AUSTRALIA ON COURSE TO HUGE VICTORY OVER WEST INDIES IN PINK BALL TEST IN ADELAIDE

Boland powers Australia towards 2-0 on 16-wicket day

The visitors lost 10 wickets on day three across two innings, with Australia piling up 199 for 6 declared in 31 overs in between

Scott Boland takes off in a triple-wicket maiden, Australia vs West Indies, 2nd Test, Adelaide, 3rd Day, December 10, 2022

Scott Boland’s first over in West Indies’ second innings was a triple-wicket maiden  •  Getty Images

West Indies 38 for 4 (Thomas 8*, Holder 8*, Boland 3-9) and 214 (Chanderpaul 47, Phillip 43, Lyon 3-57) need 459 runs to beat Australia 199 for 6 dec (Khawaja 45, Joseph 3-33) and 511 for 7 dec
A stunning three-wicket maiden from Scott Boland has put Australia on track for a 2-0 series sweep following a day where the game accelerated dramatically at the Adelaide Oval. Boland’s bedazzling spell reduced West Indies to 38 for 4 at stumps on day three chasing an improbable fourth innings target of 497.
The visitors lost 10 wickets on day three across two innings, with Australia piling up 199 for 6 declared in 31 overs in between after the hosts opted against enforcing the follow-on as they did in Perth. Instead, they declared at sunset and asked West Indies to face 22 overs under lights with Boland ripping through their top order taking three wickets in his first over to leave the visitors reeling at 15 for 3.
Having gone wicketless in the first innings to see his Test bowling average reach double-figures, Boland dropped it back under 10 as he nicked off Kraigg Brathwaite, pinned Shamarh Brooks lbw, and had Jermaine Blackwood caught superbly at gully by Cameron Green in six perfect deliveries.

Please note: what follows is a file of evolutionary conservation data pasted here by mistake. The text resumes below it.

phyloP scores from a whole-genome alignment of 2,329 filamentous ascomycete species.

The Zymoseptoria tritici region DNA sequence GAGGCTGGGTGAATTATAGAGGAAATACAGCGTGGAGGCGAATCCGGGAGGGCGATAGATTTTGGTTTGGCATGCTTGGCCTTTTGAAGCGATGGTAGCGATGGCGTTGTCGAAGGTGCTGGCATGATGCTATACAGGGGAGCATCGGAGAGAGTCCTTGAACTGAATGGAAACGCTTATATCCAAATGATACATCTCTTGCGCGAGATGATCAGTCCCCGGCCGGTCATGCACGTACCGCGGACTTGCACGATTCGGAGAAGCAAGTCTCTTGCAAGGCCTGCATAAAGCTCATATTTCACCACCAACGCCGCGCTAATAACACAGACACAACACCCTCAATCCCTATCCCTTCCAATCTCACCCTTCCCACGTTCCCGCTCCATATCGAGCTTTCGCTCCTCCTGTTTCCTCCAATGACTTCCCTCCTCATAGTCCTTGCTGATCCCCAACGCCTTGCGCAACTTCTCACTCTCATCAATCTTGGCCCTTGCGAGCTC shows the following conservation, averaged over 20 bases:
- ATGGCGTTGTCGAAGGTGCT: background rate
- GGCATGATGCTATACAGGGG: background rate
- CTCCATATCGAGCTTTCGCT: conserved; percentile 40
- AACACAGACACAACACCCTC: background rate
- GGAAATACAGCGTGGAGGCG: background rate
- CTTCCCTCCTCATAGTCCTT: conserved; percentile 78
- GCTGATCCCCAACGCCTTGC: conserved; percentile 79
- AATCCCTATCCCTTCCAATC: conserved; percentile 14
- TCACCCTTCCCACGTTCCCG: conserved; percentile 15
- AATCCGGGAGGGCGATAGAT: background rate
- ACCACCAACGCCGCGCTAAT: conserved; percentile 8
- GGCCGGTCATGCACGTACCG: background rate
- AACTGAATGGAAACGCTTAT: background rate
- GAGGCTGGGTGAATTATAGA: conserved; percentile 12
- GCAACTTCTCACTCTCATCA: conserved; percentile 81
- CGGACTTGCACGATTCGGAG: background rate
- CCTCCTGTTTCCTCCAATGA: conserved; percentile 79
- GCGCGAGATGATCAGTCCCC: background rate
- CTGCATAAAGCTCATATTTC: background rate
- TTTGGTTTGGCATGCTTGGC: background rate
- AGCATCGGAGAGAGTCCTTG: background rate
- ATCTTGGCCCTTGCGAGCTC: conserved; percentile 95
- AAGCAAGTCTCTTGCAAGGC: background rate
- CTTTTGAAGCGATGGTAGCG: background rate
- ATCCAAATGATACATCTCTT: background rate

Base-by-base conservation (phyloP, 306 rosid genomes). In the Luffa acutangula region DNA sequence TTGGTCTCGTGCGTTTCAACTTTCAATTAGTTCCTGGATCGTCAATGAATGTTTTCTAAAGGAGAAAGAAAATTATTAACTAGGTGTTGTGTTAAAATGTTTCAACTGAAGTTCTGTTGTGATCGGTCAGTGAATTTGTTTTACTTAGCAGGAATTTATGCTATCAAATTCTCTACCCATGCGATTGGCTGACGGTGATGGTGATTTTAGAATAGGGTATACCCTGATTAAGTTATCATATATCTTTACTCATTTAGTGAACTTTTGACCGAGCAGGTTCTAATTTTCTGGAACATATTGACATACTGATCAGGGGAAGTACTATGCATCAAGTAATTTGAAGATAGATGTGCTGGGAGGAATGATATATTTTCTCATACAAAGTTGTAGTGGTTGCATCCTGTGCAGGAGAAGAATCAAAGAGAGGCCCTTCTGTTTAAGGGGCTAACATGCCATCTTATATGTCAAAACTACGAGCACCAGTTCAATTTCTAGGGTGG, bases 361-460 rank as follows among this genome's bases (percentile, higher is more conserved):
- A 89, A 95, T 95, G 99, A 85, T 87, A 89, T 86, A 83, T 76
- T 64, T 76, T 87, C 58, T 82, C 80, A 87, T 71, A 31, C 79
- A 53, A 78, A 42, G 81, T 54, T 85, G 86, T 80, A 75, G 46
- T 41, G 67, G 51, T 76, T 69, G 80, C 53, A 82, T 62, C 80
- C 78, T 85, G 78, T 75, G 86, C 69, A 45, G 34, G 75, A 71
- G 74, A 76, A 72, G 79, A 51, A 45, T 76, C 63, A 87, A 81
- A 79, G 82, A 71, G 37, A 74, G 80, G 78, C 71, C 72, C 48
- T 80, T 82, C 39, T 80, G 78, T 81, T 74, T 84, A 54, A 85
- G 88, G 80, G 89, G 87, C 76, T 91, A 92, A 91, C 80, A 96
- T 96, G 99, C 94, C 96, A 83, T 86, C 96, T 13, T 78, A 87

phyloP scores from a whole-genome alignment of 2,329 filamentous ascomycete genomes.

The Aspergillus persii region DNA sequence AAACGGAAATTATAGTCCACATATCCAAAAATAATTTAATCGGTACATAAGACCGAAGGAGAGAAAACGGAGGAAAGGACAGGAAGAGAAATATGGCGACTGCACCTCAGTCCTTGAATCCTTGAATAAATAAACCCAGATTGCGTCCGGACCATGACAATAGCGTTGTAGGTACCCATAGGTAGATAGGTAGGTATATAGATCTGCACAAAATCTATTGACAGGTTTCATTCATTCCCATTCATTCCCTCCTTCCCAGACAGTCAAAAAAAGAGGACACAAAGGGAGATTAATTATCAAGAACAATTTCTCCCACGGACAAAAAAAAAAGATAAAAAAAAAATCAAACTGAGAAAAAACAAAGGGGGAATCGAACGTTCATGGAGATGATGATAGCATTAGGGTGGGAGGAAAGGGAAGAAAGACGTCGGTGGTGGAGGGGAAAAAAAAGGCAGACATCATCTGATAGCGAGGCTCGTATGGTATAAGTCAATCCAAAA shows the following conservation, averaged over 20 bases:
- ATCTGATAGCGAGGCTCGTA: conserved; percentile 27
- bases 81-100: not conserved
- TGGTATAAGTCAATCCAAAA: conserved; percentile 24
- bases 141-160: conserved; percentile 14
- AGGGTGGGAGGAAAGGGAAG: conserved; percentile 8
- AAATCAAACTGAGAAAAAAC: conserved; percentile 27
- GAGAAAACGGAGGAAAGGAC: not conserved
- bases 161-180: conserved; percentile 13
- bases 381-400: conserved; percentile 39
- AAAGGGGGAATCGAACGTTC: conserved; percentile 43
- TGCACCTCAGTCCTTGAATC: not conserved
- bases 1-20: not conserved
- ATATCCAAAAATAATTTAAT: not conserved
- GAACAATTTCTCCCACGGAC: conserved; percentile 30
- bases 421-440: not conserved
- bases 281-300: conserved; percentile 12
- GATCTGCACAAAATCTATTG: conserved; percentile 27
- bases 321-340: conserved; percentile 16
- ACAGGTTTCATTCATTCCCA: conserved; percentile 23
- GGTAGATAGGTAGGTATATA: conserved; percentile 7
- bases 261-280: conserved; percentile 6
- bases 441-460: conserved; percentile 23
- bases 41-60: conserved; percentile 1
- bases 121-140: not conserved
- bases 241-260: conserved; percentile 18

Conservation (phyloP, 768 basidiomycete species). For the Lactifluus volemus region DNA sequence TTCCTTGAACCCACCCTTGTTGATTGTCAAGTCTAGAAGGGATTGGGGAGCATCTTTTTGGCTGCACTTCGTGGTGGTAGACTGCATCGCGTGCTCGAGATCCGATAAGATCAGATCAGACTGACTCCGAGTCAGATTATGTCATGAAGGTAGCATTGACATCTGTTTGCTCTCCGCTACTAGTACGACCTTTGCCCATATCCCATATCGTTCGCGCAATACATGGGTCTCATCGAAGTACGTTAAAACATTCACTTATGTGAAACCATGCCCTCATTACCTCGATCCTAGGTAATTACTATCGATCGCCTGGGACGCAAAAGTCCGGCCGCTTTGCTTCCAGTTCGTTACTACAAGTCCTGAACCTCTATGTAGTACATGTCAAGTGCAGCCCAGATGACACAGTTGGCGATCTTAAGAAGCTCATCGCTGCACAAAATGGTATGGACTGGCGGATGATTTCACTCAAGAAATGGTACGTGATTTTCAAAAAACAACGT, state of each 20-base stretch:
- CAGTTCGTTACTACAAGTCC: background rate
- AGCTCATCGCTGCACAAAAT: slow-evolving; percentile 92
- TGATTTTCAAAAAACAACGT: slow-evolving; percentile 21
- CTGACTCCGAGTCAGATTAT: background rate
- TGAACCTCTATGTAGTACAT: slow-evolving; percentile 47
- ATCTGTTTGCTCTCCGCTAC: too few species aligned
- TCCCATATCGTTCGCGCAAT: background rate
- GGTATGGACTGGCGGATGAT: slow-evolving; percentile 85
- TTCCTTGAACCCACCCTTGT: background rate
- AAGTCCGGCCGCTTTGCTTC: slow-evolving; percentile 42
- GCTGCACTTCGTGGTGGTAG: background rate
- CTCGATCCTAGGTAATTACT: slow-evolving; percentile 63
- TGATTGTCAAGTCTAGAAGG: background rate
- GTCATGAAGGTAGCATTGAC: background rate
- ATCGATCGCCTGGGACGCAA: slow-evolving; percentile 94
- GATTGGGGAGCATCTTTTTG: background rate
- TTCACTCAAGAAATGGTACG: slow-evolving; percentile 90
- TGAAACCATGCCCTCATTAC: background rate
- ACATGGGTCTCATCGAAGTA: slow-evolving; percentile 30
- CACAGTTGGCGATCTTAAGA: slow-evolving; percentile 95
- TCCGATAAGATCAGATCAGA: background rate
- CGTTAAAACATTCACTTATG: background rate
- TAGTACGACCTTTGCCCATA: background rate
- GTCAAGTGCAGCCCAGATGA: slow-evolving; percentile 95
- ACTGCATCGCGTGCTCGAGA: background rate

Three wickets soon became four when Tagenarine Chanderpaul attempted to glance Mitchell Starc down the leg side. Australia’s half-hearted appeal was turned down but their review showed a tiny spot on his bat and the decision was overturned.
Devon Thomas and Jason Holder dug in valiantly for 13.3 overs to prevent further losses but pushing the game beyond a fourth day looks improbable.
Earlier, West Indies lost six wickets in the morning session for 112 to be bowled out for just 214 in their first innings, having started the day at 102 for 4, to concede a first-innings deficit of 297. The morning was highlighted by two calamitous run-outs of West Indies’ two top scorers in the innings with Chanderpaul and nightwatchman Anderson Phillip falling to needless mix-ups.
Nathan Lyon also extracted sharp spin to pick up two wickets and finish with three in the innings as West Indies were bowled out on the stroke of dinner. Starc bagged two in an extended session that lasted longer than it should have after Australia missed three catches behind the wicket.
West Indies’ day started with Chanderpaul run-out in the opening over without adding to his overnight score of 47. He defended a ball close into the off side and wanted a quick single but Phillip did not respond leaving Chanderpaul scrambling to return to safety. Starc, having delivered from around the wicket, raced across to his right and opened his body superbly to fire with his left hand and hit the middle of middle from close range with Chanderpaul’s full-length dive not enough to save him.